Michael Spence

(Andrew Michael Spence)

Michael Spence
Michael Spence
  • Born: November 7, 1943
  • Nationality: American
  • Profession: Economist









Andrew Michael Spence is a Canadian American economist and recipient of the 2001 Nobel Memorial Prize in Economic Sciences, along with George Akerlof and Joseph E. Stiglitz, for their work on the dynamics of information flows and market development.

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Although everyone does benefit from lower-priced goods and services, people also care greatly about the chance to be productively employed and the quality of their work. Declining employment opportunities feel real and immediate; the rise in real incomes brought by lower prices does not. Work, Workers & The Labor Force
Digitally enabled supply chains initially increased efficiency and dramatically shortened lead times. Capital was mobile; labor, less so. Economic activity (production, research, design, etc.) moved to any accessible country or region that had relatively inexpensive labor and human capital.
Globalization has redefined the competition for employment and incomes in the United States. Tradeoffs will have to be made between the two.
Globalization is the process by which markets integrate worldwide.
I picked economics at the end of my undergraduate time because it seemed to be a really nice combination of theory, including mathematical theory on one hand, and things that are quite practical that you can touch and see and feel. So I picked it, and I consciously thought of it as an experiment to see if I liked it. And it worked. Time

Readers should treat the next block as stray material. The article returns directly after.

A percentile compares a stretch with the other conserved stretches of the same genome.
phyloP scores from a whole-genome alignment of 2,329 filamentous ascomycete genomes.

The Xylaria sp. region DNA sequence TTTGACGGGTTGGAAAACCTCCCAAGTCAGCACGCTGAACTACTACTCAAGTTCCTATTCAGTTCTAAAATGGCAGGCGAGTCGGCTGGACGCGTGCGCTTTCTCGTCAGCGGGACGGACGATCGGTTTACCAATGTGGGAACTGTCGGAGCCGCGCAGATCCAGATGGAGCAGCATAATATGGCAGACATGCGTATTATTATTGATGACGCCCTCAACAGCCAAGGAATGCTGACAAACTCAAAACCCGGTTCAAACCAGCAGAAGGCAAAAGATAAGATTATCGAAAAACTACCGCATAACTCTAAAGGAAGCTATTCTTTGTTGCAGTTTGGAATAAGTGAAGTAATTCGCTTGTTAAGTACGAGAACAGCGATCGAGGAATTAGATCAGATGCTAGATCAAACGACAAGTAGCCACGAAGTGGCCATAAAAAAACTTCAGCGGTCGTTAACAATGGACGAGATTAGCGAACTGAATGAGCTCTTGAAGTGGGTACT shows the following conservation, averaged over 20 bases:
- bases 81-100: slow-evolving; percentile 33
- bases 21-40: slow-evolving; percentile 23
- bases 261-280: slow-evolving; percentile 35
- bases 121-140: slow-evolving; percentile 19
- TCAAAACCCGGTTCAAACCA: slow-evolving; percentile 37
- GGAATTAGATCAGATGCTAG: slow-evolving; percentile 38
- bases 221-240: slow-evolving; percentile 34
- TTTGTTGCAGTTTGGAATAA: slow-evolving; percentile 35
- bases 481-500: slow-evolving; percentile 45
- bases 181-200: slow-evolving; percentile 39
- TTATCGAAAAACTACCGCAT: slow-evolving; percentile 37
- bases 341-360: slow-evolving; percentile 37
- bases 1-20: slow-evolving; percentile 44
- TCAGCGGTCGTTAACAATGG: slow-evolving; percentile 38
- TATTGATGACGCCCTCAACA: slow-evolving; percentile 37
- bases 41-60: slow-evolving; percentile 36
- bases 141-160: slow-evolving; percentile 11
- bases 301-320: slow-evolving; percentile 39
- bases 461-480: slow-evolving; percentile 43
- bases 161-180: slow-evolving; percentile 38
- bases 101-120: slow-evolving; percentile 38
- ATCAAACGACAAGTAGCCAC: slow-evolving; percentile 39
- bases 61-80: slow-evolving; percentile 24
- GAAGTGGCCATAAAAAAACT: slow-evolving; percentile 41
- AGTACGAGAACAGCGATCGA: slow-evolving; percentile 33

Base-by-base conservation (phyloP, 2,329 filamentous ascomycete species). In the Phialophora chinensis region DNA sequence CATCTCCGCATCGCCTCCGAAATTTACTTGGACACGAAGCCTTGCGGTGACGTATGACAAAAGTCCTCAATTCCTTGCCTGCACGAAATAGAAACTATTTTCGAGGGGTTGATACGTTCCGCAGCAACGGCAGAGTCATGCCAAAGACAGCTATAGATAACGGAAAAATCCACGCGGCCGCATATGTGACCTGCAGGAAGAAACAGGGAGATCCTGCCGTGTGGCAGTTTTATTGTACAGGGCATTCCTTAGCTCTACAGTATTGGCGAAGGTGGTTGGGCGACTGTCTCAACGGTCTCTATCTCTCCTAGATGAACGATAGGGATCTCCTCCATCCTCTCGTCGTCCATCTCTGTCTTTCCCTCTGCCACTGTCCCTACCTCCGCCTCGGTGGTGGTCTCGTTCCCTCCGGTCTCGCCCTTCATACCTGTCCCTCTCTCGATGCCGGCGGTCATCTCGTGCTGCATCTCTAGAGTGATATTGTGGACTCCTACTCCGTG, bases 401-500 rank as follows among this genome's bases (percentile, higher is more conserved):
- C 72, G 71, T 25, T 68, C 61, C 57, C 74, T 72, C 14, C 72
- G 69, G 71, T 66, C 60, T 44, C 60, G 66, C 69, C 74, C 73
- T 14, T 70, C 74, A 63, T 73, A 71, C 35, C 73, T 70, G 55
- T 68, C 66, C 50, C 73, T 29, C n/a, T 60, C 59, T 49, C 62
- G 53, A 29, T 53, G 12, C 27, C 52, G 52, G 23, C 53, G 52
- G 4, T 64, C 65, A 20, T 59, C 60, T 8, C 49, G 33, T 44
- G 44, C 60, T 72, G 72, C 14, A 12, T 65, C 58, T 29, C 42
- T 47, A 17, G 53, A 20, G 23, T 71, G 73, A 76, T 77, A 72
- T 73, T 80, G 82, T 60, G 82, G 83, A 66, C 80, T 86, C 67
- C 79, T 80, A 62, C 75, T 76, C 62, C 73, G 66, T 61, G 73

I was not thinking about infinite multipliers when I was 10. But I did have a father who was a Ph.D. in commerce and finance and an intellectual man. And so I had a feeling, probably about the time I went to college, that I would try to be a scholar and teacher, but I didn't know which field. Education, Learning, Knowledge & Training ;Time ;Business, Commerce & Finance
It is a wonderful and unexpected honor to receive the Bank of Sweden Prize in Economic Sciences in Memory of Alfred Nobel. Receiving this prize with Joseph Stiglitz and George Akerlof, whose work I have learned from and admired, makes it even more gratifying. Work, Workers & The Labor Force
My father once said about being a parent that it is the only thing you do that requires a very long period of learning, and at about the time that you are becoming competent, you don't need the skills anymore. Notwithstanding this modest assessment of their parenting skills, they were wonderful parents. Education, Learning, Knowledge & Training ;Time ;Families, Children & Parenting
One way to measure the size of a company, industry, or economy is to determine its output. But a better way is to determine its added value - namely, the difference between the value of its outputs, that is, the goods and services it produces, and the costs of its inputs, such as the raw materials and energy it consumes.
The combination of a workable basic formula and the capacity to improve over time is what one hopes for in any aspect of society: business, government, the non-profit sector. Society ;Time ;Business, Commerce & Finance
The research side of academic life is often viewed from the outside as a solo and, at times, lonely activity. In fact, it is quite the opposite: a communal activity in significant part where interaction and interchange generate ideas and critiques of them. Life
We tend to think that employment is employment, and we don't ask the question: is this rewarding employment? Research establishes pretty clearly that typical notions of happiness - that more is better - really don't correspond to the way people think and feel. Happiness & Unhappiness

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